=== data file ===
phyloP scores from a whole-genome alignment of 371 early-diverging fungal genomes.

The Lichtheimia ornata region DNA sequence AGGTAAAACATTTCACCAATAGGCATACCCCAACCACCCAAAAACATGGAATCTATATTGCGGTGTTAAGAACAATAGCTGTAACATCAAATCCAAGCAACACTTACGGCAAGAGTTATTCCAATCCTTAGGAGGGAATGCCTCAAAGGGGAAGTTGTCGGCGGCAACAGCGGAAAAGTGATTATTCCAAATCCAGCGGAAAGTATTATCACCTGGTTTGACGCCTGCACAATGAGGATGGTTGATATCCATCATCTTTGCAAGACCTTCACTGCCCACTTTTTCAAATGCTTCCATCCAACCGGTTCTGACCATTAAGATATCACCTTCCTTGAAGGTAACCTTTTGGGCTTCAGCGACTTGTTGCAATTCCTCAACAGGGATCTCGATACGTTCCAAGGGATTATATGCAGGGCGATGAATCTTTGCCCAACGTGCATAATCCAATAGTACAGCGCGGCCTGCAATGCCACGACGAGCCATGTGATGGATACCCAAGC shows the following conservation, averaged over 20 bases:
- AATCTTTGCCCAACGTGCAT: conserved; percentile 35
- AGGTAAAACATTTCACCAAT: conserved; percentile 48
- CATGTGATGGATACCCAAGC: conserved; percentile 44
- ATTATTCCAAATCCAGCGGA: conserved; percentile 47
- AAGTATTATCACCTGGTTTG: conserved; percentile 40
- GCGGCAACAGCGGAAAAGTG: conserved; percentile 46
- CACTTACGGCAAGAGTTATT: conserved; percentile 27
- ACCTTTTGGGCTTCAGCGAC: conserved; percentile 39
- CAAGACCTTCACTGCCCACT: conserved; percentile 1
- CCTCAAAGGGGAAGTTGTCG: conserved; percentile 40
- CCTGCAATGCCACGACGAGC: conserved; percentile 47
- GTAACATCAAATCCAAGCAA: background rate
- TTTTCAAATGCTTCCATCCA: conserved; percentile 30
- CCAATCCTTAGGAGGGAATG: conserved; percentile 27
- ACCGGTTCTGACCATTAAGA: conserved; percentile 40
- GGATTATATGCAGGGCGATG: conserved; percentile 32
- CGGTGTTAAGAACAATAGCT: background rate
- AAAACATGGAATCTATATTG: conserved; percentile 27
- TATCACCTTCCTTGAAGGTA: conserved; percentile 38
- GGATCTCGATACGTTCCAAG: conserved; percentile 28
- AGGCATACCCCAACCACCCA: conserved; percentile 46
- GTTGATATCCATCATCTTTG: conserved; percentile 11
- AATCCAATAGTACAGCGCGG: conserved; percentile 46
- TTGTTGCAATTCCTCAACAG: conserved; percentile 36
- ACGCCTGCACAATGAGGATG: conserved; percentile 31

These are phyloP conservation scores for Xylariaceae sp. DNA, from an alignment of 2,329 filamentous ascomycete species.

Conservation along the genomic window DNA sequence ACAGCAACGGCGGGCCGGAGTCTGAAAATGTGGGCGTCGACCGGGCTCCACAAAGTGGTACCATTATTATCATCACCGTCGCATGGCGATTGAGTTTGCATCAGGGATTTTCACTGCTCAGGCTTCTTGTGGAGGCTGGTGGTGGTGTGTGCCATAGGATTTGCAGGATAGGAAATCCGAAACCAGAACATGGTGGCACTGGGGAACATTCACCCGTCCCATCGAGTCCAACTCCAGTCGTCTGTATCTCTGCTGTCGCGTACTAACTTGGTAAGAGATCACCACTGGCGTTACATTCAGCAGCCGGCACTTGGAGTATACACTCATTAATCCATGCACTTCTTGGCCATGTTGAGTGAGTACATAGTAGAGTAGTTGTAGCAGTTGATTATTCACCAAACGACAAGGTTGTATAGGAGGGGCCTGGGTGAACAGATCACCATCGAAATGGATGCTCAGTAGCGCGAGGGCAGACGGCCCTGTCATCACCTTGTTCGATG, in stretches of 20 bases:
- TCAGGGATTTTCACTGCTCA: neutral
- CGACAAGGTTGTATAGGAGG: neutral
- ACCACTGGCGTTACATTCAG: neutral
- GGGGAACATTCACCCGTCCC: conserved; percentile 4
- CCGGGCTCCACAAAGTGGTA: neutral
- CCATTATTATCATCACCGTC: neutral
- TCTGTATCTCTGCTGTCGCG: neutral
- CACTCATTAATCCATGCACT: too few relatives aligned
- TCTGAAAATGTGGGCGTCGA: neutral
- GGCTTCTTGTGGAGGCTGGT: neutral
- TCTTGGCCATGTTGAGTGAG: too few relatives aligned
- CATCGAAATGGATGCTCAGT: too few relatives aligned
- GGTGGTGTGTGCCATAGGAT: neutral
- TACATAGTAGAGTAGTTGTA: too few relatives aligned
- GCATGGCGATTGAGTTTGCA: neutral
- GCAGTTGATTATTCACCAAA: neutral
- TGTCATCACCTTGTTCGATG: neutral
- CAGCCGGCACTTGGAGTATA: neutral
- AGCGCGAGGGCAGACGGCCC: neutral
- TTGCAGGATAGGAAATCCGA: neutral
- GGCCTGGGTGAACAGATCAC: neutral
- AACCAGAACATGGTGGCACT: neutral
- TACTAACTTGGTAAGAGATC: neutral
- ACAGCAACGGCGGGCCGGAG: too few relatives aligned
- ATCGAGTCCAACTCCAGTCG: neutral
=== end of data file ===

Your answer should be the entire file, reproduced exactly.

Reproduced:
phyloP scores from a whole-genome alignment of 371 early-diverging fungal genomes.

The Lichtheimia ornata region DNA sequence AGGTAAAACATTTCACCAATAGGCATACCCCAACCACCCAAAAACATGGAATCTATATTGCGGTGTTAAGAACAATAGCTGTAACATCAAATCCAAGCAACACTTACGGCAAGAGTTATTCCAATCCTTAGGAGGGAATGCCTCAAAGGGGAAGTTGTCGGCGGCAACAGCGGAAAAGTGATTATTCCAAATCCAGCGGAAAGTATTATCACCTGGTTTGACGCCTGCACAATGAGGATGGTTGATATCCATCATCTTTGCAAGACCTTCACTGCCCACTTTTTCAAATGCTTCCATCCAACCGGTTCTGACCATTAAGATATCACCTTCCTTGAAGGTAACCTTTTGGGCTTCAGCGACTTGTTGCAATTCCTCAACAGGGATCTCGATACGTTCCAAGGGATTATATGCAGGGCGATGAATCTTTGCCCAACGTGCATAATCCAATAGTACAGCGCGGCCTGCAATGCCACGACGAGCCATGTGATGGATACCCAAGC shows the following conservation, averaged over 20 bases:
- AATCTTTGCCCAACGTGCAT: conserved; percentile 35
- AGGTAAAACATTTCACCAAT: conserved; percentile 48
- CATGTGATGGATACCCAAGC: conserved; percentile 44
- ATTATTCCAAATCCAGCGGA: conserved; percentile 47
- AAGTATTATCACCTGGTTTG: conserved; percentile 40
- GCGGCAACAGCGGAAAAGTG: conserved; percentile 46
- CACTTACGGCAAGAGTTATT: conserved; percentile 27
- ACCTTTTGGGCTTCAGCGAC: conserved; percentile 39
- CAAGACCTTCACTGCCCACT: conserved; percentile 1
- CCTCAAAGGGGAAGTTGTCG: conserved; percentile 40
- CCTGCAATGCCACGACGAGC: conserved; percentile 47
- GTAACATCAAATCCAAGCAA: background rate
- TTTTCAAATGCTTCCATCCA: conserved; percentile 30
- CCAATCCTTAGGAGGGAATG: conserved; percentile 27
- ACCGGTTCTGACCATTAAGA: conserved; percentile 40
- GGATTATATGCAGGGCGATG: conserved; percentile 32
- CGGTGTTAAGAACAATAGCT: background rate
- AAAACATGGAATCTATATTG: conserved; percentile 27
- TATCACCTTCCTTGAAGGTA: conserved; percentile 38
- GGATCTCGATACGTTCCAAG: conserved; percentile 28
- AGGCATACCCCAACCACCCA: conserved; percentile 46
- GTTGATATCCATCATCTTTG: conserved; percentile 11
- AATCCAATAGTACAGCGCGG: conserved; percentile 46
- TTGTTGCAATTCCTCAACAG: conserved; percentile 36
- ACGCCTGCACAATGAGGATG: conserved; percentile 31

These are phyloP conservation scores for Xylariaceae sp. DNA, from an alignment of 2,329 filamentous ascomycete species.

Conservation along the genomic window DNA sequence ACAGCAACGGCGGGCCGGAGTCTGAAAATGTGGGCGTCGACCGGGCTCCACAAAGTGGTACCATTATTATCATCACCGTCGCATGGCGATTGAGTTTGCATCAGGGATTTTCACTGCTCAGGCTTCTTGTGGAGGCTGGTGGTGGTGTGTGCCATAGGATTTGCAGGATAGGAAATCCGAAACCAGAACATGGTGGCACTGGGGAACATTCACCCGTCCCATCGAGTCCAACTCCAGTCGTCTGTATCTCTGCTGTCGCGTACTAACTTGGTAAGAGATCACCACTGGCGTTACATTCAGCAGCCGGCACTTGGAGTATACACTCATTAATCCATGCACTTCTTGGCCATGTTGAGTGAGTACATAGTAGAGTAGTTGTAGCAGTTGATTATTCACCAAACGACAAGGTTGTATAGGAGGGGCCTGGGTGAACAGATCACCATCGAAATGGATGCTCAGTAGCGCGAGGGCAGACGGCCCTGTCATCACCTTGTTCGATG, in stretches of 20 bases:
- TCAGGGATTTTCACTGCTCA: neutral
- CGACAAGGTTGTATAGGAGG: neutral
- ACCACTGGCGTTACATTCAG: neutral
- GGGGAACATTCACCCGTCCC: conserved; percentile 4
- CCGGGCTCCACAAAGTGGTA: neutral
- CCATTATTATCATCACCGTC: neutral
- TCTGTATCTCTGCTGTCGCG: neutral
- CACTCATTAATCCATGCACT: too few relatives aligned
- TCTGAAAATGTGGGCGTCGA: neutral
- GGCTTCTTGTGGAGGCTGGT: neutral
- TCTTGGCCATGTTGAGTGAG: too few relatives aligned
- CATCGAAATGGATGCTCAGT: too few relatives aligned
- GGTGGTGTGTGCCATAGGAT: neutral
- TACATAGTAGAGTAGTTGTA: too few relatives aligned
- GCATGGCGATTGAGTTTGCA: neutral
- GCAGTTGATTATTCACCAAA: neutral
- TGTCATCACCTTGTTCGATG: neutral
- CAGCCGGCACTTGGAGTATA: neutral
- AGCGCGAGGGCAGACGGCCC: neutral
- TTGCAGGATAGGAAATCCGA: neutral
- GGCCTGGGTGAACAGATCAC: neutral
- AACCAGAACATGGTGGCACT: neutral
- TACTAACTTGGTAAGAGATC: neutral
- ACAGCAACGGCGGGCCGGAG: too few relatives aligned
- ATCGAGTCCAACTCCAGTCG: neutral